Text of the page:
I must admit that going to a museum is not my favorite leisure activity, but if you’re traveling in the Netherlands, you must stop by the Van Gogh Museum.
The layout of the museum is excellent. A chronology of van Gogh’s life is located on floor zero, the main level. The first floor displays van Gogh’s formative years as an artist. The greatest floor is floor 3, while floor 2 has information about van Gogh’s family and personal life. The classic van Gogh style and the years spent in an institution before his suicide at the age of 37 may be seen on this floor. Maps are available at the Van Gogh Museum or you may download them online.
Taking Pictures in the museum is not Allowed.Note
In Amsterdam’s southwest corner sits Vondelpark. Just before the Amstel River, at the end of Buiten Singel, is where you may find it. The park was formerly a tidal inlet that was later put to farming use. It is named after the Dutch poet Joost van den Vondel.
The Vondelpark, the city’s largest green space, is the place to go in Amsterdam for outdoor activities like picnics, strolling, and people-watching when the weather is pleasant. There’s nearly always something happening there, and its fountains and sculptures make it picture-perfect.
Vondelpark, known as the “lungs of the city,” used to be the only public park in the world where it was legal to lawfully have sex, smoke marijuana, and barbecue. Don’t skip the stunning rose garden or the well-known open-air theatre where, with any luck, you could see a surprising performance. There are pubs, restaurants, and playgrounds in the over 45 hectares (120 acres) park. The very well-maintained paths may be explored on foot or by bicycle.
You may also glance at Vondelkerk church, a truly gorgeous specimen of neo-Gothic architecture, which is located on the border of the park. Unfortunately, it has been turned into offices, so you can’t get inside. The open-air theatre offers free performances, and you may rent a bike to ride along the many twisting roads nearby.
Red Light District
Red Light District or ‘De Wallen’ in Dutch is home to one of the oldest professions in the world. The city’s big draw is the Red Light District, which is unsurprising. Visit the area and stop by a peepshow. This is the epicenter of prostitution in Amsterdam, where women are paid for having sex and advertise themselves in the renowned, red-lit storefronts. Prostitution is at its highest level of acceptance and regulation. Just like any other worker, these ladies are obligated to pay taxes. Things may get rowdy and last into the wee hours since it is a popular destination for stag and hen-dos parties.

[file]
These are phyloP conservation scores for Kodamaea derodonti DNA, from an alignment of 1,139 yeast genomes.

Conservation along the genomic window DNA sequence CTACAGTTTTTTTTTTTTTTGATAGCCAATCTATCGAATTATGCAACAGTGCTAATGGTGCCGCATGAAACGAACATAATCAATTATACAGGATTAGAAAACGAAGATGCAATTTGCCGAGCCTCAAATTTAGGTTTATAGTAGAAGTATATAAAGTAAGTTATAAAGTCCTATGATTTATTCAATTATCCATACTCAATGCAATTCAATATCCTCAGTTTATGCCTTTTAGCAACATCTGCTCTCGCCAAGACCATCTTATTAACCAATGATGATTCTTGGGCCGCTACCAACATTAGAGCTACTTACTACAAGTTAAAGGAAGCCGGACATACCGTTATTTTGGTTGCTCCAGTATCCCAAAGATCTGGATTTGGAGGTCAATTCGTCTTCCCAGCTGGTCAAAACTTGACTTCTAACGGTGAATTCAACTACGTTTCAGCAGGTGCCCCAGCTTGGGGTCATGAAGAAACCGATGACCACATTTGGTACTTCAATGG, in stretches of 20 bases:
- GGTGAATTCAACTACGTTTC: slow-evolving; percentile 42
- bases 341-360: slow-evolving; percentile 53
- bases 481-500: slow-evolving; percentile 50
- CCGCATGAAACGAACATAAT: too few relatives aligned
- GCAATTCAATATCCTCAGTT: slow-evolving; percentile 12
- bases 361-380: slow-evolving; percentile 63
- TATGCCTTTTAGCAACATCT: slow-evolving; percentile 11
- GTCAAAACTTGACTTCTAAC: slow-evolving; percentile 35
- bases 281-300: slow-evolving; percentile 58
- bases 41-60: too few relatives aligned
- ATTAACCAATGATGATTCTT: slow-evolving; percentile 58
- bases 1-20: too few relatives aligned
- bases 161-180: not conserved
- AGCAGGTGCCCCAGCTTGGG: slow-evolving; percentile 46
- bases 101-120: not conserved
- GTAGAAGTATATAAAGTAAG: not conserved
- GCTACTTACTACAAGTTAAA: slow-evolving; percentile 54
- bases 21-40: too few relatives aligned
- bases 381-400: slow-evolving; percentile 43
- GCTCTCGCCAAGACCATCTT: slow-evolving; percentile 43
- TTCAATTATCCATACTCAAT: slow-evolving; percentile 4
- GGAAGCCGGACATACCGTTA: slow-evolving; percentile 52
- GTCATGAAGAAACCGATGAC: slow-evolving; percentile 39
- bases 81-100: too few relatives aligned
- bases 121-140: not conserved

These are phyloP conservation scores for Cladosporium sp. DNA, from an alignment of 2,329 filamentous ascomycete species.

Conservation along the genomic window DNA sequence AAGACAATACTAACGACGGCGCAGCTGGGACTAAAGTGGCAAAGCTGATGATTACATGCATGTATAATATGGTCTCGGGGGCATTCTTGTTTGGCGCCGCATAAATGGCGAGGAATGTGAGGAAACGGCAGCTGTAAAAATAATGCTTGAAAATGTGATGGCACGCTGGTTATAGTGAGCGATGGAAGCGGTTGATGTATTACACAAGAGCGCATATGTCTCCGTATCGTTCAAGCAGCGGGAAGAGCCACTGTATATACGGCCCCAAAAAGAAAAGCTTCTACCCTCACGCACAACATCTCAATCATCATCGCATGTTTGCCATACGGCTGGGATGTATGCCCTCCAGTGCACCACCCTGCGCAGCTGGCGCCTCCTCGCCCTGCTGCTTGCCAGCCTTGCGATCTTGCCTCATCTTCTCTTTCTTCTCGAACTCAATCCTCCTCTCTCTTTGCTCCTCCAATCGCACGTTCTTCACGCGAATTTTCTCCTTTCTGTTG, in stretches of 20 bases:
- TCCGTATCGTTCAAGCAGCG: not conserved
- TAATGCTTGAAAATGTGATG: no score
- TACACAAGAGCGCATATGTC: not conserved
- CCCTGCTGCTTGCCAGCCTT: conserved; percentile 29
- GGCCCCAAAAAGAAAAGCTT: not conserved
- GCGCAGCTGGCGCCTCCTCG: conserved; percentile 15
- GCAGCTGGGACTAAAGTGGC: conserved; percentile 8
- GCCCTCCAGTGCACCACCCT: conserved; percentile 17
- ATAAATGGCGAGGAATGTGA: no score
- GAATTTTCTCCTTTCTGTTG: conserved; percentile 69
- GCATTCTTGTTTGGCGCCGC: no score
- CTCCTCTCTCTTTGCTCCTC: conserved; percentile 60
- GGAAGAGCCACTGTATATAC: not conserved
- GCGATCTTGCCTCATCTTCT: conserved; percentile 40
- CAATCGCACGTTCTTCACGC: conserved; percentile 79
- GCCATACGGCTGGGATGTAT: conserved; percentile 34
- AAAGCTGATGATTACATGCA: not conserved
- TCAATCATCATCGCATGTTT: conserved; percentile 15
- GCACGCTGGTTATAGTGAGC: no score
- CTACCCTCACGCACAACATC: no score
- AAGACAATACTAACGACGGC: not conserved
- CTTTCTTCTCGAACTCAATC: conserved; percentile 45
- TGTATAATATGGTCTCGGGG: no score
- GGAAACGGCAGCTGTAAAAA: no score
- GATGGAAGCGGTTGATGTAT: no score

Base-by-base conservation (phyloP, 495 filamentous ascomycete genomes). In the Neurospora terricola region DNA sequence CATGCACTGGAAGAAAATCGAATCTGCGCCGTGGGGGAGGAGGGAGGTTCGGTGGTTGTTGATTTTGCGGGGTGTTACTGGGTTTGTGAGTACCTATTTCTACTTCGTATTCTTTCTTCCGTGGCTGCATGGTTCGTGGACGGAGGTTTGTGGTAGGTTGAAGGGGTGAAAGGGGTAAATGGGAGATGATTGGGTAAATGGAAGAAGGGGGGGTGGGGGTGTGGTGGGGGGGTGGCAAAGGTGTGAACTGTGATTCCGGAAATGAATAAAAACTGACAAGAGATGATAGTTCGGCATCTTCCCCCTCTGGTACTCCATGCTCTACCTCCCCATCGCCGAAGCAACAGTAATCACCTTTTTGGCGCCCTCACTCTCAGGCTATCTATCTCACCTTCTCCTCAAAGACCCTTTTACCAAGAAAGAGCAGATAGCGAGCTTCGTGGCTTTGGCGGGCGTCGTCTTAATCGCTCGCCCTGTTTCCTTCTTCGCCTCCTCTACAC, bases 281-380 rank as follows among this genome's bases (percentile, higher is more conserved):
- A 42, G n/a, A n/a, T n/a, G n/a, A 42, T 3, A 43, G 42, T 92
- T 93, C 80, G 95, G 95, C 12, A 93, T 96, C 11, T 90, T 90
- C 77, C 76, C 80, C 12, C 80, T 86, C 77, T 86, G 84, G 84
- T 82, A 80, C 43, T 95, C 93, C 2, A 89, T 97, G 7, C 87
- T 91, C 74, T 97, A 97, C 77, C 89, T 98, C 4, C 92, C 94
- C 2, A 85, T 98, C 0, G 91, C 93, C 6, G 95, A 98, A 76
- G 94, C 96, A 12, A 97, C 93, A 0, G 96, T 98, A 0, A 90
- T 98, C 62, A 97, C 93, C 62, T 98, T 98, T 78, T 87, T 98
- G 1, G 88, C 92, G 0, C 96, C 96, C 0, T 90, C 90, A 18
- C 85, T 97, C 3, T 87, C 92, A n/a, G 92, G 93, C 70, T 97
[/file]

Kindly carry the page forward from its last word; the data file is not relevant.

Thoughtlessly capturing pictures of the windows is disallowed.
Churches (be sure to check out the Oude Kerk, which means Old Church), monuments, and picturesque squares flourish in De Wallen and are well worth a visit.
The Red Light District maintains a balance between sexuality and seediness while also being a significant international tourist destination, although being much calmer than in past years. Even if it’s worthwhile to see, I’d advise you to leave quickly. The neighborhood is rather quiet and peaceful during the day, but at night the streets are crowded with drunken revelers and curious visitors. I didn’t go since I had zero interest. But even if it’s not your scene, I still advise you to visit the location. It’s undoubtedly special!
The Jordaan is the most iconic Amsterdam district. The 17th century saw the construction of this incredibly gorgeous area of Amsterdam as a home for artisans and laborers. This district is bounded by the Brouwersgracht, Prinsengracht, Leidsegracht, and Lijnbaansgracht canals, a few streets west of the city’s main railway station.
This fascinating location, formerly a worker’s quarter, is filled with attractive antique stores, odd galleries, historic buildings, courtyard gardens, and beery bars that serve some of the most fantastic cocktails. Even if many of the tenants have changed, buildings like the 1642-era Cafe Papeneiland still provide a glimpse into Amsterdam’s past (and, incidentally, serve some killer Dutch apple pie).
Jordaan is a modern neighborhood. Although it has gained popularity recently, it continues to be one of the town’s least visited areas. Rembrandt (1606-1669), a Dutch painter, spent his last years living in this part of the city. If you want to learn more about the city outside of its primary tourist spots, it is a peaceful place to go far from the people.
In addition to dining and socializing there, you may shop at the Westerstraat Market (on Mondays) or the Lindengracht Market (on Saturdays).
The Begijnhof in the heart of Amsterdam is a special instance of a hidden courtyard that is glanced over by a collection of medieval homes. In 1264, the Beguinage was first founded as a refuge for locals.